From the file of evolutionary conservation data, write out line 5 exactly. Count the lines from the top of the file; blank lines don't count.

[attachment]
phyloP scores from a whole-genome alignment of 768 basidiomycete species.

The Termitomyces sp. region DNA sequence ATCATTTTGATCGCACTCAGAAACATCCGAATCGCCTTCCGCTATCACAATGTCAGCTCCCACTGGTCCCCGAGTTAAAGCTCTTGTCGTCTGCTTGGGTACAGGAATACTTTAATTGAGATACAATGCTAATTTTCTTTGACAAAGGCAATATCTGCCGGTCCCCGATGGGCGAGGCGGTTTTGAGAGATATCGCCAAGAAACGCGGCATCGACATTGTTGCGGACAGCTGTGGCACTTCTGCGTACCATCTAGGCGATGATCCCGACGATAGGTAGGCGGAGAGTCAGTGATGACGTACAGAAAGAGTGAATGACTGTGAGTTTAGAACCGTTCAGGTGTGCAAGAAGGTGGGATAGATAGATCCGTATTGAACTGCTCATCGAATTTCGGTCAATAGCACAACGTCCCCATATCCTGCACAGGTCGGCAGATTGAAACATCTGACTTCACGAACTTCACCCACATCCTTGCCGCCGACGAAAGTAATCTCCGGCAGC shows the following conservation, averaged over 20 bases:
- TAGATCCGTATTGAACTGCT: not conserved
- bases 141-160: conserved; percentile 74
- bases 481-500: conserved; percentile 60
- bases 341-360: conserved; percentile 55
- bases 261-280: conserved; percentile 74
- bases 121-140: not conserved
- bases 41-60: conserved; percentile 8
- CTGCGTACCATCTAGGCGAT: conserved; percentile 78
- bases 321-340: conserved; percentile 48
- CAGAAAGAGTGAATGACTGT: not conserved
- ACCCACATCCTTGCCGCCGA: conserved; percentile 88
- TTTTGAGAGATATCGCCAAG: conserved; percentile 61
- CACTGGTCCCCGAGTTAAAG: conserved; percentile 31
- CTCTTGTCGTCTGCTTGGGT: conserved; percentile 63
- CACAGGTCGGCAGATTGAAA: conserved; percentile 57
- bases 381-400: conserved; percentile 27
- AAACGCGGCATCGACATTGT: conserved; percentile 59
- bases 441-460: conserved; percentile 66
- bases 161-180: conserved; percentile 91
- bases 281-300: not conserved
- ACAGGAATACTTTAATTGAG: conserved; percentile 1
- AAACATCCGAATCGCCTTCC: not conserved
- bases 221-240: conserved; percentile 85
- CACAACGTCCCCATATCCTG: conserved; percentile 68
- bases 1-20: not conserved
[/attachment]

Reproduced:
- bases 481-500: conserved; percentile 60